Consumer Action Key to Bending Down Loss Curve and Easing Cost Pressures
CHICAGO – As property & casualty insurers grapple with ongoing severe inflation, escalating claims costs coupled with record natural disaster losses and skyrocketing capital costs, a new white paper, Hard Market Cycle Arrives: Inflation, Natural Disasters, and More Straining Property Insurance Markets by the American Property Casualty Insurance Association (APCIA) and University of South Carolina Associate Professor Robert Hartwig, PhD, CPCU, examines the top inflation trends, natural disaster losses and financial impacts resulting in significant pressure for property insurers, reinsurers, and consumers.
“The U.S. property casualty insurance industry is facing significant pressure from rising economic inflation, legal system abuse, supply chain constraints, increasing catastrophic weather driving up losses, and historic cost increases for reinsurance and other forms of capital,” said Karen Collins, APCIA vice president, property and environmental. “The combined effects are resulting in the hardest market cycle in a generation. Commercial and personal property lines customers, particularly those in high-risk regions, may feel the effects of recent, elevated cost trends.”
Inflation and Financial Results:
- The price of single-family residential home construction materials have climbed 33.9 percent since the start of the pandemic, while trade services are up 27 percent.
- 2022 was the eighth year in a row the U.S. suffered at least 10 catastrophes causing over a billion dollars in losses.
- 2022 combined ratio for U.S. homeowners line is estimated to reach 107.9 precent, as insurers paid out more money to cover losses and expenses than they collected in premiums.
- A.M. Best noted personal lines (auto and homeowners) incurred an estimated underwriting loss of $34.9 billion in 2022, nearly tripling the prior-year level and driving an industry five-year high underwriting loss.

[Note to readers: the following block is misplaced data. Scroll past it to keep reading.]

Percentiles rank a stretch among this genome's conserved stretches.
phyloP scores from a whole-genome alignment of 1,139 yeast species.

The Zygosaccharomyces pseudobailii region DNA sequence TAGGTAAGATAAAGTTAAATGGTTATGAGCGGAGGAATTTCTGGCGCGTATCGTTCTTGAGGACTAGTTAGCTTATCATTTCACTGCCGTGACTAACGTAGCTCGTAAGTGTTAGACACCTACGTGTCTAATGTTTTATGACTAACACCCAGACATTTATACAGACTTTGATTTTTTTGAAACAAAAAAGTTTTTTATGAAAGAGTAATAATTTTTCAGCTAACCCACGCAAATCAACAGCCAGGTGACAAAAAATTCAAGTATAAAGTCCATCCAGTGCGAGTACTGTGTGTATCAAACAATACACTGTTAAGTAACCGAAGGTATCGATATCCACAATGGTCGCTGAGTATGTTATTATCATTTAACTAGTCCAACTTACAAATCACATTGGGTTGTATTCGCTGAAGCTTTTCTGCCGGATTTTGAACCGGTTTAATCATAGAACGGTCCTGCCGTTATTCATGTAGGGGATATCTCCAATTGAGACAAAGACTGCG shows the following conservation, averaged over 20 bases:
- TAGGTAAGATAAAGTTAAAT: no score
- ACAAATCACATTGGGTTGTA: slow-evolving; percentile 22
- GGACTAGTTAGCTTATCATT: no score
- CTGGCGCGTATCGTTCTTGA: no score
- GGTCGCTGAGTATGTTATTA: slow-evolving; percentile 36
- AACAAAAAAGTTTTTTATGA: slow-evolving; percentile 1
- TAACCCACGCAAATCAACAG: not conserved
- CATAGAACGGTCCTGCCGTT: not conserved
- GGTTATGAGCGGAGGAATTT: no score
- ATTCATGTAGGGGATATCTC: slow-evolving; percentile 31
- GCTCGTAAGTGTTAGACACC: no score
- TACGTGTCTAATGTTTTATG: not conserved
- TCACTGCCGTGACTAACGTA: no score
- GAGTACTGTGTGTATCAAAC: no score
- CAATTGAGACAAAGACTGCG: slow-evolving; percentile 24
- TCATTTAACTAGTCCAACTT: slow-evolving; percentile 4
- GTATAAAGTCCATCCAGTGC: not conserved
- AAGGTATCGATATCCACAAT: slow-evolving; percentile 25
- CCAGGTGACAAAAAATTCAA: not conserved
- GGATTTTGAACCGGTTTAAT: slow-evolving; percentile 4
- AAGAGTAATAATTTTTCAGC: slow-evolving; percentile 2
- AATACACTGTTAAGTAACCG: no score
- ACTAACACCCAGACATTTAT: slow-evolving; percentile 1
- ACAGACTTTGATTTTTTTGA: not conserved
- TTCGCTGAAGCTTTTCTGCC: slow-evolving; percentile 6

- The U.S. property casualty insurance industry’s policyholder surplus fell 9.4 percent in 2022, according to A.M. Best, and is likely to be the largest drop since early 2009, according to S&P.
- Reinsurance broker Guy Carpenter estimates that property-catastrophe reinsurance prices rose 30.1 percent in 2023, following a 14.8 percent increase in 2022.
“This unusual combination of challenges has created a perfect storm resulting in a significant deterioration in personal lines loss results in 2022, according to Fitch and S&P Global Market Intelligence,” said Collins. “The growth of population, housing, and businesses in hazard-prone areas are exacerbating the effects of climate change, leading to more frequent and severe catastrophe losses. The higher costs of capital and reduced reinsurance capacity are further exerting upward pressure on insurance rates and may result in stricter underwriting in catastrophe-exposed markets.”
“We must work together to mitigate homes and properties to bend down the loss curve,” said Collins. “The insurance industry is encouraging homeowners, renters, and businesses to mitigate potential losses by hardening homes, communities, and businesses. Mitigation is the key to easing the pressure on costs for everyone.”
Mitigation & Financial Preparation Tips:
- Harden homes and businesses by upgrading disaster resilient building materials.
- In wildfire-prone regions, create an ember-resistant zone by keeping the roof and five feet around the structure free of combustible materials, such as bark, debris, plants, or wood.
- Install home safety devices that leverage smart technology to help predict and prevent damage or claims from occurring.
- Ensure coverage limits reflect current costs to rebuild and update insurance policy to reflect any increase in square footage or remodeling improvements recently made.
- Consider adding three key coverages: automatic inflation guard coverage, ordinance and law coverage, and extended replacement cost coverage, for increased financial protection.
- Increase additional living expense coverage to cover extended reconstruction timeframes and higher rental costs.
- Understand your policy – do you have replacement cost coverage or actual cost value coverage.